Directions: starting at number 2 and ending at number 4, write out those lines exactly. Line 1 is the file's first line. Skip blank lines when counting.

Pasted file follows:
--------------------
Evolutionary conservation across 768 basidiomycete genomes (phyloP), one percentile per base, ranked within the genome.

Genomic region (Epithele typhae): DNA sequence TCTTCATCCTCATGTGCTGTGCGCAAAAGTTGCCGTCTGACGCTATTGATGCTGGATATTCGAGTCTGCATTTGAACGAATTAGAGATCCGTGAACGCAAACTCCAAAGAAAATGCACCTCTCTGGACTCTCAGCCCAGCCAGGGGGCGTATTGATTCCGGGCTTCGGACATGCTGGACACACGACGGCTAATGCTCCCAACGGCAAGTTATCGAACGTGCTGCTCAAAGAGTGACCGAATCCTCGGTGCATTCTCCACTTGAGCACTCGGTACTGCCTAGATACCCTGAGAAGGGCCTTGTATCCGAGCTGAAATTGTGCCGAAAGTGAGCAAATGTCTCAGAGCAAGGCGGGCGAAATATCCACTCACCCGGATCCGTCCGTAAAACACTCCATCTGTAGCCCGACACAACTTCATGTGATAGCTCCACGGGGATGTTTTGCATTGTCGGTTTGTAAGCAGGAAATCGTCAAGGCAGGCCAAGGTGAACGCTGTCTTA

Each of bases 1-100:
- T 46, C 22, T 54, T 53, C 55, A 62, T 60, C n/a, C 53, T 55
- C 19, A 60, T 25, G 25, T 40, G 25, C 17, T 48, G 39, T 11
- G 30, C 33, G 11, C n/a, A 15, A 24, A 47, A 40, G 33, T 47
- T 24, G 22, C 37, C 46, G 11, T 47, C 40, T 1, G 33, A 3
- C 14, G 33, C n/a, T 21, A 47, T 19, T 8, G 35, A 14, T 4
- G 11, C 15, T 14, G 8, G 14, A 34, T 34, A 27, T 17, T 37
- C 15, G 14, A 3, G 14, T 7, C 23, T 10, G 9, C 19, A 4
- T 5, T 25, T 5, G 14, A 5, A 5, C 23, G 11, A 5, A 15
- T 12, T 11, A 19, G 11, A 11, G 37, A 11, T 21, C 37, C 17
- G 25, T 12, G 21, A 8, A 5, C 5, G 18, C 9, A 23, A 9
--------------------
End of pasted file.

Genomic region (Epithele typhae): DNA sequence TCTTCATCCTCATGTGCTGTGCGCAAAAGTTGCCGTCTGACGCTATTGATGCTGGATATTCGAGTCTGCATTTGAACGAATTAGAGATCCGTGAACGCAAACTCCAAAGAAAATGCACCTCTCTGGACTCTCAGCCCAGCCAGGGGGCGTATTGATTCCGGGCTTCGGACATGCTGGACACACGACGGCTAATGCTCCCAACGGCAAGTTATCGAACGTGCTGCTCAAAGAGTGACCGAATCCTCGGTGCATTCTCCACTTGAGCACTCGGTACTGCCTAGATACCCTGAGAAGGGCCTTGTATCCGAGCTGAAATTGTGCCGAAAGTGAGCAAATGTCTCAGAGCAAGGCGGGCGAAATATCCACTCACCCGGATCCGTCCGTAAAACACTCCATCTGTAGCCCGACACAACTTCATGTGATAGCTCCACGGGGATGTTTTGCATTGTCGGTTTGTAAGCAGGAAATCGTCAAGGCAGGCCAAGGTGAACGCTGTCTTA

Each of bases 1-100:
- T 46, C 22, T 54, T 53, C 55, A 62, T 60, C n/a, C 53, T 55